Frequently Asked Questions

Choose a category to quickly find the answer to your question.

It is not always straightforward to recognize conjugal violence in an intimate relationship.

Conjugal violence is a means purposely chosen by your partner to take and maintain control over you. It can take different forms.

Find out more about forms of conjugal violence

A couple’s dispute can occur when you disagree with your partner on a given subject. During a couple’s dispute:

  • You are equal to your partner.
  • No strategy is put in place—you discuss the disagreement only.
  • You can freely express your opinions without fear.
  • Your partner doesn’t want to take control over you.
  • You and/or your partner can apologize.

In a conjugal violence situation, your partner uses violent behaviour to exert their control over you.

  • Your partner does not consider that you are equals.
  • You’re afraid of his reactions.
  • You have to constantly pay attention to your words and actions.
  • You cannot speak freely without fearing reprisals.
  • Despite all your efforts, the situation becomes explosive.
  • You’re put down, you feel shame, your self-confidence and self-esteem are affected.
  • Your partner always finds excuses to justify their behaviour.

Conjugal violence can have many consequences. It can have impacts on you, your children and society in general.

Find out more about the consequences of conjugal violence

Yes. In Quebec, even though conjugal violence mostly affects women (78%), there are also men who are victims of conjugal violence (22%).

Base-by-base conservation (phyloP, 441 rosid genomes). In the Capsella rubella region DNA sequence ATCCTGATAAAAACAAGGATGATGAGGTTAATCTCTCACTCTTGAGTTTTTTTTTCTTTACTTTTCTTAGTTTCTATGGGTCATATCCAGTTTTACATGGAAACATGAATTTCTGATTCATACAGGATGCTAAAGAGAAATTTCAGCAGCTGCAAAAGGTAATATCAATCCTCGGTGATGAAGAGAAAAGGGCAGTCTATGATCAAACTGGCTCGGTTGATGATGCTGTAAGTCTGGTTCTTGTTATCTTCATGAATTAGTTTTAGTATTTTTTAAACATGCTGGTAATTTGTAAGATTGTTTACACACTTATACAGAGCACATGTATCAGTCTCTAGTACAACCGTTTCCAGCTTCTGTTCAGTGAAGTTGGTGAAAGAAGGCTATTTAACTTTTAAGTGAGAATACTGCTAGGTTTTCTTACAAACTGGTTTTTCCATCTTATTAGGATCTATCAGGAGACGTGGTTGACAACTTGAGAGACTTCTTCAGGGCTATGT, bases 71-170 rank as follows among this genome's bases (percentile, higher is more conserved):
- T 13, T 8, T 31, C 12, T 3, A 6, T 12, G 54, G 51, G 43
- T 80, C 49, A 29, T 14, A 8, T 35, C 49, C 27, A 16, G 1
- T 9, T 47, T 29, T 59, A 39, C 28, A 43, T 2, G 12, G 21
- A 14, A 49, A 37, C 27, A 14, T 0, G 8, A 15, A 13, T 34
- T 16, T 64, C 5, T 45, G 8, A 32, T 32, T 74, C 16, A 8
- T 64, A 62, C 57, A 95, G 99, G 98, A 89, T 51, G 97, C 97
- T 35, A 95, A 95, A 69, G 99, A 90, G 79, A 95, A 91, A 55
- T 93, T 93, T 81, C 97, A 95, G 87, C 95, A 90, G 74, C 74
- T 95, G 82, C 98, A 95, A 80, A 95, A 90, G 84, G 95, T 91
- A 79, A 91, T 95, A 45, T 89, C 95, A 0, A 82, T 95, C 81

• In an emergency, the first thing you should do is to call 911.

In Canada, conjugal violence is illegal: you have the right to live in a violence-free environment. One duty of law enforcement is to ensure that this right is respected. They will not find fault with you.

  • You can also take shelter in a safe place, such as the home of a friend or family member.

Bring your children, and, if possible, take your important papers with you: birth certificate, passport, social security card, lease, marriage certificate, bank account numbers, bank card, etc.

In Quebec, there are many services that can help you protect yourself and support you in the event of conjugal violence. Don’t hesitate to contact them.

These services are anonymous, free and available at any time.

Leaving a violent partner is not an easy process and requires a lot of courage. The victim advocates at Maison Secours aux Femmes can help you protect yourself and support you to get through this situation.

Find out more about separating from a violent partner

Yes, you can apply to terminate your lease if your safety or that of your children is threatened due to conjugal violence, sexual violence and/or violence against your children.

Find out more about terminating a lease

To quickly find a women’s shelter near you, contact the victim advocates at SOS violence conjugale at 1 800-363-9010.

The purpose of a protection order is to order your partner or ex-partner to stop harming, harassing and/or threatening you. It can require him to:

  • Stay away from you, your home, school or place of work.
  • Leave the residence where you live together.
  • Attend a conjugal violence therapy, child-rearing or detox program.